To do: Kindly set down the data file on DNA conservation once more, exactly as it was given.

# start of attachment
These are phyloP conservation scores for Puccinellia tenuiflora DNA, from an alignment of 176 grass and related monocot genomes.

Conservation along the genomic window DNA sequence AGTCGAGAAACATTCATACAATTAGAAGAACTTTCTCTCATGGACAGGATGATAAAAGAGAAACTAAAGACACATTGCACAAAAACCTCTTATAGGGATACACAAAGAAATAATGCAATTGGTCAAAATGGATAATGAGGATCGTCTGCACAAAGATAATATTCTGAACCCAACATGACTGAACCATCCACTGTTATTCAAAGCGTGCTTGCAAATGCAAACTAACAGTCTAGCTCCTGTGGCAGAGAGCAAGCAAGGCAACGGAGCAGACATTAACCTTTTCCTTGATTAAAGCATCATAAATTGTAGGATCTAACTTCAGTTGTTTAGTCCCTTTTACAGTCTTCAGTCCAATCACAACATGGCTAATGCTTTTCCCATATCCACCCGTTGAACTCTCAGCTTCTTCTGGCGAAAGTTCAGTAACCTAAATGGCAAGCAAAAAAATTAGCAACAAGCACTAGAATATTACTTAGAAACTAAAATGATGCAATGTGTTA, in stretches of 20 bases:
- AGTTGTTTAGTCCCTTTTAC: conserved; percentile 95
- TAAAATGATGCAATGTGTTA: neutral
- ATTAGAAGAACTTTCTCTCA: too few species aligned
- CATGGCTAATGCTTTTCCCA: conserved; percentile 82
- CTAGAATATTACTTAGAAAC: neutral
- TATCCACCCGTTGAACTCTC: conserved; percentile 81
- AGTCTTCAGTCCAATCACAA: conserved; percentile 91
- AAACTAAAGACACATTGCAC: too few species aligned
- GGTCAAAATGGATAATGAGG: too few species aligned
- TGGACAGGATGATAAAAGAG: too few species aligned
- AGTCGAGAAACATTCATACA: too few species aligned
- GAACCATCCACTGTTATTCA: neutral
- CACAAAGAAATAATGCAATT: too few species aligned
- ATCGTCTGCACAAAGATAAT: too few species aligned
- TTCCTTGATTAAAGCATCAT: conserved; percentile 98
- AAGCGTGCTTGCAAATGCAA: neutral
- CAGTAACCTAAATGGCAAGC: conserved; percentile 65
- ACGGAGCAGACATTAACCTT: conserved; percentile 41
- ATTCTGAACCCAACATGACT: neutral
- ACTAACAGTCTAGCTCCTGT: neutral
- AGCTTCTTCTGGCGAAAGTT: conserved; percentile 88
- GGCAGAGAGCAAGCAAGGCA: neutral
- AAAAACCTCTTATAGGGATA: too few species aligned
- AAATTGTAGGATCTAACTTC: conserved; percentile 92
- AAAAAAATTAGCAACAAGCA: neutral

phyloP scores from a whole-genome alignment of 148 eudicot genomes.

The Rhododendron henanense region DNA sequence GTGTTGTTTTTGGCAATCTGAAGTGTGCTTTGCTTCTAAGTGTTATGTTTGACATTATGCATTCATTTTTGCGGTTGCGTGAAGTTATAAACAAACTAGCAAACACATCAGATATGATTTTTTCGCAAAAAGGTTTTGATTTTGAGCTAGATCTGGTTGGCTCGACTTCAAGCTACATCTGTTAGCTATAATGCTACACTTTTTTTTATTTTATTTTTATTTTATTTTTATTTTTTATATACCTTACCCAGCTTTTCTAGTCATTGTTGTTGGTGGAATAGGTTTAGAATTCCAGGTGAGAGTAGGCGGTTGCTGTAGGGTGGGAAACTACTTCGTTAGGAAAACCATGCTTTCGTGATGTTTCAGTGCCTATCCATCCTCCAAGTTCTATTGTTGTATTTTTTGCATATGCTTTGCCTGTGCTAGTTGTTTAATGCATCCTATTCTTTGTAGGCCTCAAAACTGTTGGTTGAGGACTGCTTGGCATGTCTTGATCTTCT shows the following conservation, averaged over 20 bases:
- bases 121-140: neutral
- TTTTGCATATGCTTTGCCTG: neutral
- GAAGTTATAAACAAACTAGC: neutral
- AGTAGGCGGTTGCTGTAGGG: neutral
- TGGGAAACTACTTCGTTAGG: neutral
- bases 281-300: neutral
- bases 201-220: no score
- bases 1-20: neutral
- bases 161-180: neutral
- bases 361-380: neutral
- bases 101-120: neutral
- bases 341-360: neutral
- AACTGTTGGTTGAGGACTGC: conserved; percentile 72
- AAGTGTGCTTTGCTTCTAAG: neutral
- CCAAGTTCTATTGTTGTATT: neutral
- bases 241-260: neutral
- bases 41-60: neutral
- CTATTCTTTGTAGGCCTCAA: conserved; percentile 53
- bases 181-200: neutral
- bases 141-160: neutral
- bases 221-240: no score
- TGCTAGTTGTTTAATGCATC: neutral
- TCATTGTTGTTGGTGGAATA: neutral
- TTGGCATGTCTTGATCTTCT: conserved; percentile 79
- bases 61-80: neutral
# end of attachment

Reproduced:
These are phyloP conservation scores for Puccinellia tenuiflora DNA, from an alignment of 176 grass and related monocot genomes.

Conservation along the genomic window DNA sequence AGTCGAGAAACATTCATACAATTAGAAGAACTTTCTCTCATGGACAGGATGATAAAAGAGAAACTAAAGACACATTGCACAAAAACCTCTTATAGGGATACACAAAGAAATAATGCAATTGGTCAAAATGGATAATGAGGATCGTCTGCACAAAGATAATATTCTGAACCCAACATGACTGAACCATCCACTGTTATTCAAAGCGTGCTTGCAAATGCAAACTAACAGTCTAGCTCCTGTGGCAGAGAGCAAGCAAGGCAACGGAGCAGACATTAACCTTTTCCTTGATTAAAGCATCATAAATTGTAGGATCTAACTTCAGTTGTTTAGTCCCTTTTACAGTCTTCAGTCCAATCACAACATGGCTAATGCTTTTCCCATATCCACCCGTTGAACTCTCAGCTTCTTCTGGCGAAAGTTCAGTAACCTAAATGGCAAGCAAAAAAATTAGCAACAAGCACTAGAATATTACTTAGAAACTAAAATGATGCAATGTGTTA, in stretches of 20 bases:
- AGTTGTTTAGTCCCTTTTAC: conserved; percentile 95
- TAAAATGATGCAATGTGTTA: neutral
- ATTAGAAGAACTTTCTCTCA: too few species aligned
- CATGGCTAATGCTTTTCCCA: conserved; percentile 82
- CTAGAATATTACTTAGAAAC: neutral
- TATCCACCCGTTGAACTCTC: conserved; percentile 81
- AGTCTTCAGTCCAATCACAA: conserved; percentile 91
- AAACTAAAGACACATTGCAC: too few species aligned
- GGTCAAAATGGATAATGAGG: too few species aligned
- TGGACAGGATGATAAAAGAG: too few species aligned
- AGTCGAGAAACATTCATACA: too few species aligned
- GAACCATCCACTGTTATTCA: neutral
- CACAAAGAAATAATGCAATT: too few species aligned
- ATCGTCTGCACAAAGATAAT: too few species aligned
- TTCCTTGATTAAAGCATCAT: conserved; percentile 98
- AAGCGTGCTTGCAAATGCAA: neutral
- CAGTAACCTAAATGGCAAGC: conserved; percentile 65
- ACGGAGCAGACATTAACCTT: conserved; percentile 41
- ATTCTGAACCCAACATGACT: neutral
- ACTAACAGTCTAGCTCCTGT: neutral
- AGCTTCTTCTGGCGAAAGTT: conserved; percentile 88
- GGCAGAGAGCAAGCAAGGCA: neutral
- AAAAACCTCTTATAGGGATA: too few species aligned
- AAATTGTAGGATCTAACTTC: conserved; percentile 92
- AAAAAAATTAGCAACAAGCA: neutral

phyloP scores from a whole-genome alignment of 148 eudicot genomes.

The Rhododendron henanense region DNA sequence GTGTTGTTTTTGGCAATCTGAAGTGTGCTTTGCTTCTAAGTGTTATGTTTGACATTATGCATTCATTTTTGCGGTTGCGTGAAGTTATAAACAAACTAGCAAACACATCAGATATGATTTTTTCGCAAAAAGGTTTTGATTTTGAGCTAGATCTGGTTGGCTCGACTTCAAGCTACATCTGTTAGCTATAATGCTACACTTTTTTTTATTTTATTTTTATTTTATTTTTATTTTTTATATACCTTACCCAGCTTTTCTAGTCATTGTTGTTGGTGGAATAGGTTTAGAATTCCAGGTGAGAGTAGGCGGTTGCTGTAGGGTGGGAAACTACTTCGTTAGGAAAACCATGCTTTCGTGATGTTTCAGTGCCTATCCATCCTCCAAGTTCTATTGTTGTATTTTTTGCATATGCTTTGCCTGTGCTAGTTGTTTAATGCATCCTATTCTTTGTAGGCCTCAAAACTGTTGGTTGAGGACTGCTTGGCATGTCTTGATCTTCT shows the following conservation, averaged over 20 bases:
- bases 121-140: neutral
- TTTTGCATATGCTTTGCCTG: neutral
- GAAGTTATAAACAAACTAGC: neutral
- AGTAGGCGGTTGCTGTAGGG: neutral
- TGGGAAACTACTTCGTTAGG: neutral
- bases 281-300: neutral
- bases 201-220: no score
- bases 1-20: neutral
- bases 161-180: neutral
- bases 361-380: neutral
- bases 101-120: neutral
- bases 341-360: neutral
- AACTGTTGGTTGAGGACTGC: conserved; percentile 72
- AAGTGTGCTTTGCTTCTAAG: neutral
- CCAAGTTCTATTGTTGTATT: neutral
- bases 241-260: neutral
- bases 41-60: neutral
- CTATTCTTTGTAGGCCTCAA: conserved; percentile 53
- bases 181-200: neutral
- bases 141-160: neutral
- bases 221-240: no score
- TGCTAGTTGTTTAATGCATC: neutral
- TCATTGTTGTTGGTGGAATA: neutral
- TTGGCATGTCTTGATCTTCT: conserved; percentile 79
- bases 61-80: neutral